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Jul 22nd, 2012
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  1. So. First, this storybook idea. There's three possibilities here. I dunno who needs to hear this, but I'm gonna send it to you and let you can do what you will with it. Or you could tell me who it should go to, and how to get it to them.
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  3. First: comics, aka graphic novels. Do not even entertain this possibility. There are skills unique to comics that most artists and writers never need to pick up. The workload is massively disproportionate: I can write a script in two days that will take two months to draw and ink. Comics would require an extremely coordinated team, with exemplary communication skills, patience, and maturity... without which, the project will most surely end in blood, tears, and butt-hurt for all.
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  5. I don't think that's what you had in mind... if anyone even brings up the possibility, send them my way. I will give them such a lecture, their head will will spin through all of Season 3.
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  7. Second, storybooks. This involves full page illustrations, and a block of text. The amount of text per page depends on the target age group, the upper end being about enough to cover half a page. The actual word count would vary depending on the font size and page size. A fair number of artists could handle this kind of work, but probably wouldn't believe they could. These illustrations can be extremely elaborate, fully detailed, and have full backgrounds... but they don't actually need all that. The images just have to fill page space, and the artist can simply do whatever they're capable of doing. Heck, these kinds of illustrations often look good in pencils alone.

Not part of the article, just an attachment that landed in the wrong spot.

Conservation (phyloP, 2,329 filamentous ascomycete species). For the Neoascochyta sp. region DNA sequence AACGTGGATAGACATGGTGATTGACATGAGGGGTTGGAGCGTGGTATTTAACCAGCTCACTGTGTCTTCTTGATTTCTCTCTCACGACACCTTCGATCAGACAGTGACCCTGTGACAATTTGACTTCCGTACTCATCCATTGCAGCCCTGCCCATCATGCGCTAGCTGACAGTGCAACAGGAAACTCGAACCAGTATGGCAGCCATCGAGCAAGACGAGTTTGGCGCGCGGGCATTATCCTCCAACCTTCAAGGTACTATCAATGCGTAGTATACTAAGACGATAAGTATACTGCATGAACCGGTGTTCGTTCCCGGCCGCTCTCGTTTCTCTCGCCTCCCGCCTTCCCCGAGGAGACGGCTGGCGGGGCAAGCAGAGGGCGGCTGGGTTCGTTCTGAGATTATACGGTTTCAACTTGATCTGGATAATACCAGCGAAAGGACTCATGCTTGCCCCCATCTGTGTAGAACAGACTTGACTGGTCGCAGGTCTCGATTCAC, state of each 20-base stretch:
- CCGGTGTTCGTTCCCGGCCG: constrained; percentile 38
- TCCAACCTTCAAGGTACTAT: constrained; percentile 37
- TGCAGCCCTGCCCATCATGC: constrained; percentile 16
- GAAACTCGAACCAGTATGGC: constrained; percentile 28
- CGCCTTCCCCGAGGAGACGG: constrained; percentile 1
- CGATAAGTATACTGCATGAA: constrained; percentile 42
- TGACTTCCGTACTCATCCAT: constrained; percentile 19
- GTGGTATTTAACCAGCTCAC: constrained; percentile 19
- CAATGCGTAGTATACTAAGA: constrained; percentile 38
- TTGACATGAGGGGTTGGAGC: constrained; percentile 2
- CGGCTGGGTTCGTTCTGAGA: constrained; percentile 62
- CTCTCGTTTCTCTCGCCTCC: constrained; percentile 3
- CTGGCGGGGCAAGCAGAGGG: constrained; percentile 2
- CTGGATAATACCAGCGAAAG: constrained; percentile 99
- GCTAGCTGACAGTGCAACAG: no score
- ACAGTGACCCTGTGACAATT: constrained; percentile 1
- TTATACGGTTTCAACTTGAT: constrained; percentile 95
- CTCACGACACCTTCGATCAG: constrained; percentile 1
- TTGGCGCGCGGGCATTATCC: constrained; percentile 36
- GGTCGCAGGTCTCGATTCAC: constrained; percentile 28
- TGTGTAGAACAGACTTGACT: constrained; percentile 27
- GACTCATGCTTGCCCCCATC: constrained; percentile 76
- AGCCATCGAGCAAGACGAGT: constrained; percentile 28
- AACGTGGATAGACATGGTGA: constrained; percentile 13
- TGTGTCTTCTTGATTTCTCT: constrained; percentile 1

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  9. You could probably expect a full page illustration to take four to seven days for an artist to make. So, still a major disparity in workload.
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  11. Fourth: illustrated novels. These are basically paperback books with the occasional B/W picture inserted into them. If you've read any Choose Your Own Adventure novels, Sherlock Holmes, or classic sci-fi or fantasy, you've probably seen some of this at some point. An illustration takes up about a half to a quarter of a page, and usually focuses on a single subject: character or two, an object, a room, a building, stuff like that. The point is to give the reader's imagination some material to work with, not to give them a full visual of the scene. It's kind of like having a picture of your OC for roleplaying, except that the images aren't limited to characters.
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  13. This would be a much more viable option. A one-to-one artist/writer ratio would be much more plausible, and many more artists would easily be capable of handling this kind of work. The workload balances itself out, since there's no specific number of illustrations required for each story.
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  15. As for the whole "last kid picked" thing... let contestants go looking for partners on their own.
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  17. DuncanR and I were thinking of doing something like this... We might be able to put together an example.
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